5. Firstly I should make it clear from the start that I am a liberal member of the police family - I was when I was working for the UK police forces and I am the same working over here. While I am relatively young I am now about to come up to 5 years working for the police - most of that working with police officers on the beat and at this point working with on some very ugly cases (New Zealand can be just as dangerous as London) therefore I feel do have enough knowledge to comment on this particular comment. During my time in England I must admit I was disappointed a number of times when I saw cases get weak sentences - GBH's and sex offences in particular - which has also extended to some cases I have been involved with here. However I also get a little anxious when I see disproportionately heavy sentences handed down. I am not saying that the victim in the original post doesn't deserve justice but 4 years in prison for knocking someone out? Without knowing the finer points of the case I feel that is a little harsh when you see child sex offenders in America getting sentenced to 30 days in prison for prolonged (albeit historic), sustained and systematic offences. The guy got knocked out once and probably made a full recovery. The child sex victim would have endured the abuse for years. The Assualt offender deserves to be punished but to lock him away at tax payers expense for that amount of time - if I were paying American taxes I would rather spend the money putting the sex offender away for at least 4 years and give 30 days to the assault offender. I would happily agree that sentencing needs to be reviewed in the UK sometime soon, however I personally would be extremely cautious of jumping on the American band-wagon and adopt their sentencing methods. I am yet to be convinced that throwing everyone in prison for a long time cuts crime rates.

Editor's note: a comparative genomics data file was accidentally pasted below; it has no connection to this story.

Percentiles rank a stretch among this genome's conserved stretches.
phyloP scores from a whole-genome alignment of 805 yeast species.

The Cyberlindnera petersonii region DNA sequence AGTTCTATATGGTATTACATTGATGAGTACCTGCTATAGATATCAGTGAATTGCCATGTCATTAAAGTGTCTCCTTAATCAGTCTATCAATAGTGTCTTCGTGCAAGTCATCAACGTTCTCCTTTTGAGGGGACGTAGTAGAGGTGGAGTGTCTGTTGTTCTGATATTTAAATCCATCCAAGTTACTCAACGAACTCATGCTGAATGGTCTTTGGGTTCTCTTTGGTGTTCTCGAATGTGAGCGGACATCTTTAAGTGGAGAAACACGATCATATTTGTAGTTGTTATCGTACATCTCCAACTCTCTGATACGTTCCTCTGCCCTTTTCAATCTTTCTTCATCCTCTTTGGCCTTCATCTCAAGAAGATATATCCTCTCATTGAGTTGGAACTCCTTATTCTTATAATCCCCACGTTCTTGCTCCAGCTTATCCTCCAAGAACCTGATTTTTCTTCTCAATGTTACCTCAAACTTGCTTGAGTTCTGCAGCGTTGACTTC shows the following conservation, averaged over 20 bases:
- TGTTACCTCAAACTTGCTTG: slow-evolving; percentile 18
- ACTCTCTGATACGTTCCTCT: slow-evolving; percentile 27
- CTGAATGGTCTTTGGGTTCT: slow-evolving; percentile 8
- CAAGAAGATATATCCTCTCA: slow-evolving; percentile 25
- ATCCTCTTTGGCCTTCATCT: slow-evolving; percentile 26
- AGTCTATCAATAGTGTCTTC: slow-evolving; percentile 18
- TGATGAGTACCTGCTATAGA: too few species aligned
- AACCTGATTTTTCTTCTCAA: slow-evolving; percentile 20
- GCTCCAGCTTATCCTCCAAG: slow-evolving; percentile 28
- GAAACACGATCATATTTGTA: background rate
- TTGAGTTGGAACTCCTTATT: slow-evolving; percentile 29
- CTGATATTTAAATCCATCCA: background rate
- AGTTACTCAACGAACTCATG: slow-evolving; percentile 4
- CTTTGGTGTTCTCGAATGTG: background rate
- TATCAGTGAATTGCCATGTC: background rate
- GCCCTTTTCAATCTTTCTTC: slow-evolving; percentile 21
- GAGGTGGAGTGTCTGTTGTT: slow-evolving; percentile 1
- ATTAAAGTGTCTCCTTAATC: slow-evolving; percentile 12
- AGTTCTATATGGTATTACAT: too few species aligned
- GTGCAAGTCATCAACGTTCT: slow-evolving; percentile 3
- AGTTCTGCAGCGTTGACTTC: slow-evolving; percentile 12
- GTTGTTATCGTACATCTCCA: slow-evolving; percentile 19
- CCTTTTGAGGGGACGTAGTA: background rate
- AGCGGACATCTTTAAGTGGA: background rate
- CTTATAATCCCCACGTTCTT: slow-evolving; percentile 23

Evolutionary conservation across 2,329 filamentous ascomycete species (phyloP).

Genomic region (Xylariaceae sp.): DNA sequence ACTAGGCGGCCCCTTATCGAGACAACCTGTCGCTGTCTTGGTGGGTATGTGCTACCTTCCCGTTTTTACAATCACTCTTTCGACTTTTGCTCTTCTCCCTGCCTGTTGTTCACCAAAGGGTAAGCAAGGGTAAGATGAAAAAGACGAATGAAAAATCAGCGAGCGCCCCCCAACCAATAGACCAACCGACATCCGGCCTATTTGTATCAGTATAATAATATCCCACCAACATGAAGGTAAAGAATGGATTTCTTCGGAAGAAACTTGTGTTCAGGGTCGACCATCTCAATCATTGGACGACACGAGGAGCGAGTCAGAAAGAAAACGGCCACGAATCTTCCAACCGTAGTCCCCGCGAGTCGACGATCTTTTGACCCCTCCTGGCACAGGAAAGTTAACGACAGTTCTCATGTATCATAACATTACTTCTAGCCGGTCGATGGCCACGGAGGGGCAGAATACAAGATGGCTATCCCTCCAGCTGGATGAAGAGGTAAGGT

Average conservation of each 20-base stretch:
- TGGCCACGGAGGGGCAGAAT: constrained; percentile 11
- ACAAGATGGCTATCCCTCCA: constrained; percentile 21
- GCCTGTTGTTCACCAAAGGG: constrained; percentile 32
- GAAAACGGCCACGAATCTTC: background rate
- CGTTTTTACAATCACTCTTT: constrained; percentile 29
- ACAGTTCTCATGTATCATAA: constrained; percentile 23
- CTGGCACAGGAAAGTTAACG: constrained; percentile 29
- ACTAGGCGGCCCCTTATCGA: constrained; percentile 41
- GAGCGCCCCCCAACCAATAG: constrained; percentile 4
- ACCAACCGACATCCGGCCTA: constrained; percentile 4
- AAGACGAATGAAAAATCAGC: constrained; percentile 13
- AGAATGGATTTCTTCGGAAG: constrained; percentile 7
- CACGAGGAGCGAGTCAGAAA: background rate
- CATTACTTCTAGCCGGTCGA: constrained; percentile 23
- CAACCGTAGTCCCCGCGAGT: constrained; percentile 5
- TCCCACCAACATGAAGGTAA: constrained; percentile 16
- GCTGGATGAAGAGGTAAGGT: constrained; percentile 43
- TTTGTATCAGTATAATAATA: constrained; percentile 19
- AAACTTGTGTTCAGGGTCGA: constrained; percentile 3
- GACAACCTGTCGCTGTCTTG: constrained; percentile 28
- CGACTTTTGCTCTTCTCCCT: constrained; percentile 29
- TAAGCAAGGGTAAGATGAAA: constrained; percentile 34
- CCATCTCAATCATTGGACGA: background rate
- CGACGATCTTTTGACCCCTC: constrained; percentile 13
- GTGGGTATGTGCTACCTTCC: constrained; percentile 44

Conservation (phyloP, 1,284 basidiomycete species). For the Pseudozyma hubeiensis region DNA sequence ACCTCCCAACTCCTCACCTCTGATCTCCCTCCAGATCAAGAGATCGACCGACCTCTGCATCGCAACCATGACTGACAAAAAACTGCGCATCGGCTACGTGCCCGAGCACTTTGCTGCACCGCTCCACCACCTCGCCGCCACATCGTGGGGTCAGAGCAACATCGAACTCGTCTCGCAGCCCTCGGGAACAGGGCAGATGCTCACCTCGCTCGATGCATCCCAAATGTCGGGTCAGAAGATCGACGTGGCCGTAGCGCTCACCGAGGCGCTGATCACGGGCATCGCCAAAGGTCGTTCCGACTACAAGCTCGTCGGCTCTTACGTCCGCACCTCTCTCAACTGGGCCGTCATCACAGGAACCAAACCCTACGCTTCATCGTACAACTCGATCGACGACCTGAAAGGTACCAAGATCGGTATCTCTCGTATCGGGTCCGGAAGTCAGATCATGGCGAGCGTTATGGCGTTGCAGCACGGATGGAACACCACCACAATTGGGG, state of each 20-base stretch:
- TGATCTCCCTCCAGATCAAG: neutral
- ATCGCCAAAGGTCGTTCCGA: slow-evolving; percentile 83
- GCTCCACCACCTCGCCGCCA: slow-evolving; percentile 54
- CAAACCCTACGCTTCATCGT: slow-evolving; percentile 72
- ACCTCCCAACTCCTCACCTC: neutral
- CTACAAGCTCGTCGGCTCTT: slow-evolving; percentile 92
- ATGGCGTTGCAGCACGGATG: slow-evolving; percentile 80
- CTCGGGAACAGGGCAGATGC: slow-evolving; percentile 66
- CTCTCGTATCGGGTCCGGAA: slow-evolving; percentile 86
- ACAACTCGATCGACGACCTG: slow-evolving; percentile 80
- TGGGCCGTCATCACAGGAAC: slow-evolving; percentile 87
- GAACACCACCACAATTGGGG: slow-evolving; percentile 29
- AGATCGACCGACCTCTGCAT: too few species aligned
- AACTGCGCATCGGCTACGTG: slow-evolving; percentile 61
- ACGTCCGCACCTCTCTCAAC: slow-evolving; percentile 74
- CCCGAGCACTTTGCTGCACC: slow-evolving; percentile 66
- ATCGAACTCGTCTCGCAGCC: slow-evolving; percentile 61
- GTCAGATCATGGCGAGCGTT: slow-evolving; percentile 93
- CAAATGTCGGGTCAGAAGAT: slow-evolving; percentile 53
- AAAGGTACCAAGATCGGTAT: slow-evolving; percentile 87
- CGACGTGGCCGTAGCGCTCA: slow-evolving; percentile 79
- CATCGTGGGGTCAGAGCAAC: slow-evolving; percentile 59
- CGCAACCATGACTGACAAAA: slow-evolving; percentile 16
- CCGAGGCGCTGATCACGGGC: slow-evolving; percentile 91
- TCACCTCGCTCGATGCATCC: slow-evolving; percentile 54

6. Some of you might know of this case, many of you will not. Nearly every New Zealander knows about it as it is one of New Zealands biggest serial killings, certainally in the 90's. The decision of the privy council in this case could have quite noticable impact on the New Zealand Justice system and its newly formed Court of Appeal. Hopefully the truth has finally be settled, lessions have been learnt and New Zealand can finally close this chapter of it's judicial system The Press (Christchurch) 11-05-2007 Bain could be freed next week David Bain could be released from prison early next week after the Privy Council quashed his murder convictions. Bain, who was convicted in May 1995 for the murder of five family members, had his convictions quashed yesterday by Britain's Privy Council, which ruled a substantial miscarriage of justice had taken place. It ordered that a retrial be ordered. His lawyer, Michael Reed QC, told NZPA it was unlikely Bain's bail application would be heard today, given the amount of preparation needed. "We don't know when the bail (application) will be heard. I imagine it will be Monday or Tuesday. I don't think it will be today. "We have got to get some papers ready, we have got to find a judge," Mr Reed said. He said the application would be heard in either Christchurch or Dunedin court. The hope was Bain would be brought to the court to appear at his bail hearing and after signing his bail bond, he would walk free. Bain would stay in Christchurch Men's Prison until then. Mr Reed said Bain would probably initially live with longtime supporter and campaigner Joe Karam in Auckland. "The guy has got to get himself sorted out. He has never even seen or heard of internet," Mr Reed said. David Bain was "dumbfounded" and overcome last night to hear he had won a sensational victory in his 13-year campaign to clear his name in the murders of five members of his family Five Law Lords in London, sitting on what is expected to be the last New Zealand case to appear before the Privy Council, quashed Bain's convictions for murdering his parents, sisters, and brother in Dunedin in 1994. The Privy Council ordered that Bain be given a new trial. Bain, however, will remain in Christchurch Men's Prison at Paparua, now as a remand prisoner. His supporters said he would seek bail. The Privy Council concluded that 'in the very unusual circumstances of this case, a substantial miscarriage of justice has actually occurred". Bain campaigner Joe Karam said the comment about a substantial miscarriage of justice backed his own position. "I've been saying that for 11 years so from a personal point of view it's gratifying that the knockers of the David Bain supporters and me personally might take a back seat," Karam said. "Mostly this is great for David. His courage has been what's kept us going and it's brought some high-powered lawyers on the scene." Karam said he contacted Bain in Paparua Prison and broke the news to him. "He hadn't heard until I called. He was too dumbfounded and in a state of shock to comment," he said. "To be honest, he was too overcome. He said 'Thank you' and didn't know what else to say. I'm sure he'll be delighted when it sinks in. "After (13) years, it's pretty hard to have an instant reaction. I'd say it was extraordinarily emotional – this is his life, after all," Karam said. "He's now officially a remand prisoner and we'll be applying for bail as soon as we can." Christina Gibb, another long-time Bain supporter, said: "At last this is a just result. I think that is good because all the new evidence will be properly put before a jury." She had been trying not to expect any particular result and she would take the same attitude to the retrial. Gibb said the result was a "tribute" to Karam and Michael Reed, QC, Bain's lawyer before the Privy Council. The ruling is a step towards vindication for Bain, now 35, and his team of supporters – led by former All Black Karam – who have battled through every possible legal and public avenue to show that the real murderer was his father, Robin Bain, who then turned the gun on himself. However, the decision is a bitter blow to the Dunedin detectives who had successfully defended their investigation at trial and in the appeal courts, at an independent police inquiry, and in public opinion as the case was the subject of two books, and television and newspaper probes. Police last night said they would examine the detail of the Privy Council decision. "When we have properly considered the decision we expect to work with Crown Law and the Dunedin Crown Solicitor to determine the process to be adopted from here", said Detective Superintendent Malcolm Burgess. Burgess said that as the matter was now back before the courts it was sub judice and he was unable to comment on the specifics of the case or the issues raised on appeal. Detective Senior Sergeant Kallum Croudis, one of the Dunedin detectives who investigated the murder in 1994, said there were definitely some logistical issues with mounting another trial. People involved had spread to different parts of the world and their recollections would distanced by time. He said it would be "unprofessional of me to tell you how I really feel". Reed, however, said that while he was still waiting for the official word, the news was "absolutely fantastic". "If we have been granted a retrial, then it's a case of justice at last, but we really want to have it confirmed." Residents on Every Street, the site of the former Bain property, were last night split 50-50 on Bain's guilt or innocence. One resident, who lives directly across the road from the former Bain property, said: "I believe in the New Zealand justice system, so I believe he is guilty." Another resident, Troy Day, 20, said he believed Bain was innocent. "I believe the old man (Robin Bain) did it (comitted the killings)," he said. Kimberley Romeril said Bain had fought so long and with a lot of backing, so she thought he was innocent. Bain's claim is that his father was about to be exposed for having an incestous affair with his teenage daughters. He maintains that while David Bain was out doing his morning newspaper run early on June 20, 1994, Robin Bain murdered his daughters, along with his estranged wife Margaret and son Stephen, before turning the gun on himself. The Privy Council decision contradicts the Court of Appeal in New Zealand, which in 2003 ruled that the new evidence that prompted a reassessment of the conviction was not enough to outweigh evidence that David Bain was guilty. The case presented at the Privy Council included what Karam called "sensational" new evidence, never aired before the London hearing, that showed the .22 rifle used in the killings had misfired before the shot that killed Robin Bain. He said the evidence was in scientific notes that were not presented at the original trial and supported the murder-suicide theory. The case has become one of New Zealand's most contentious and long-running, outlasting even the eight-year battle before Arthur Allan Thomas overturned his convictions for murdering Harvey and Jeanette Crewe in 1970. Besides the trial, appeals, inquiries and vice-regal applications, Karam had been brought before the court and fined $450 for breaching a High Court suppression order of a name cited in his book. However, Karam also successfully fought a defamation claim taken against him by two of the Dunedin detectives who featured in the book. United Future leader Peter Dunne said the case raised questions about the way criminal trials were conducted in New Zealand and called for the Law Commission to review the rules of evidence and court procedures. "I am concerned that the Privy Council has identified serious deficiencies in the way evidence is presented to New Zealand courts in cases of this type," he said in a statement. "The layperson's presumption is that all relevant material is put before the court so that the jury of one's peers can decide guilt or innocence." Mr Dunne said that the reality was that the process was far more selective and the Bain case was not isolated. "In the last decade alone similar allegations have swirled around such major cases as the Ellis case, the Haig case, the Dougherty case, the Watson case, and aspects of the recent police rape trials – not to mention the Thomas case in the 1970s." Link to online story Bain case - the twists and turns along the way Chronology of Bain's legal battle